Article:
DBRS: Subprime Exposure Concentrated Across Six Metro Areas

The distribution of recent vintage subprime loans appears to be concentrated across six major metropolitan areas, according to a recent report by credit ratings agency DBRS.

In its report, "Analysis of Subprime Loan Concentration by Major Metropolitan Area and Corresponding Economic and HPA Trends," DBRS reviewed the distribution of subprime loans by MMA for recent vintages (transactions closing in the later half of 2005 through the end of 2006), given the declining hope price appreciation environment occurring in most MMAs and the predisposition of subprime loan performance to correlate with HPA rates.

According to the report, potentially more than one-third of subprime exposure on a dollar basis is concentrated across Los Angeles (which DBRS estimates at 18.11%), San Francisco (6.24%), New York (8.82%), Chicago (3.27%), Washington (4.92%) and Miami (3.47%).

All of these areas are currently experiencing declining HPA rates based on the most recent data from the Office of Federal Housing Enterprise Oversight and Fiserv Case Shiller Weiss.

Although borrowers in earlier vintages were also highly leveraged, they "de-levered" on a market value basis as slowing, but still historically strong HPA rates enabled them to build property equity. However, in 2006, HPA rates began to deteriorate quickly in many MMAs and are currently flat-to-negative.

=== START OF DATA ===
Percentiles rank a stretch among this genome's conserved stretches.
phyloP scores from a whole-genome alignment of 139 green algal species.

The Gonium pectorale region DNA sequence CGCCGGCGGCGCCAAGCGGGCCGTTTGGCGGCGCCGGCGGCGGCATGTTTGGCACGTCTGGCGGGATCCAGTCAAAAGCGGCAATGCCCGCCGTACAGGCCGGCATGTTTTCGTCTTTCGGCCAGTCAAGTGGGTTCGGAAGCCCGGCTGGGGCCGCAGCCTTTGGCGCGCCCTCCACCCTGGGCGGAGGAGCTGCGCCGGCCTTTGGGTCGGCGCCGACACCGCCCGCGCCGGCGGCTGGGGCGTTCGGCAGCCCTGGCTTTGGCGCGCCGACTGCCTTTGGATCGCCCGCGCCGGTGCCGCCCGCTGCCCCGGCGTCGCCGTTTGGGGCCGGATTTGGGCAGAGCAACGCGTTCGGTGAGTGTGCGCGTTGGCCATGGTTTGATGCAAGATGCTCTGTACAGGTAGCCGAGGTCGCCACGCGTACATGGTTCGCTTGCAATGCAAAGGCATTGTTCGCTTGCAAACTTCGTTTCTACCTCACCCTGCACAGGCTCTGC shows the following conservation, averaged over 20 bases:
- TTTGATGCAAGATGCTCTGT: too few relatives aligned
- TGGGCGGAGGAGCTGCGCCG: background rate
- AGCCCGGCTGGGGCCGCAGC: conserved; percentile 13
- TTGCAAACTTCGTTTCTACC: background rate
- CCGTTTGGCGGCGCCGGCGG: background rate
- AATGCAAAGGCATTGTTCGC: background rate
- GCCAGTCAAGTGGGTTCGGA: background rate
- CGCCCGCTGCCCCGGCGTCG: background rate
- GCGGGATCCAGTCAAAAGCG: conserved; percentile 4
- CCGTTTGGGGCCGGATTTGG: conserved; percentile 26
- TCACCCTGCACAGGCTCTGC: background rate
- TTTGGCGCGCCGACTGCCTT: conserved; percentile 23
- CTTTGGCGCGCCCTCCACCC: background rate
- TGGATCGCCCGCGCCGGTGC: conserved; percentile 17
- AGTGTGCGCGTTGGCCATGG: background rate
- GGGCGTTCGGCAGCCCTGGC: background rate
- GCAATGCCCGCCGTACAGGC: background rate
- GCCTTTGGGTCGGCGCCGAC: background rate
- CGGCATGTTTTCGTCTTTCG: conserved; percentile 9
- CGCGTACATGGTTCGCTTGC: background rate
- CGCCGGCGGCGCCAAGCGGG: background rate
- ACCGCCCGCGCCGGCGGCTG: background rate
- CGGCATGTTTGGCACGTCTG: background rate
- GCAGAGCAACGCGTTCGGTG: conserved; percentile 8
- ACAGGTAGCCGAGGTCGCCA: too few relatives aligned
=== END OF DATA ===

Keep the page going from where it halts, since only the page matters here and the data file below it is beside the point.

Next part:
According to the report, local economic factors such as unemployment and bankruptcy trends don't appear to be a significant factor in the sharp decline in HPA rates for these six areas. Specifically, unemployment trends in these areas have remained relatively stable.

Going forward, however, marginal changes in such factors as unemployment could worsen already weak subprime loan performances.

Given the decline in property values in many areas and the higher level of interest rates relative to those rates at the time of vintage origination, delinquencies, according to DBRS, may continue to rise if borrowers have difficulty refinancing their loans.

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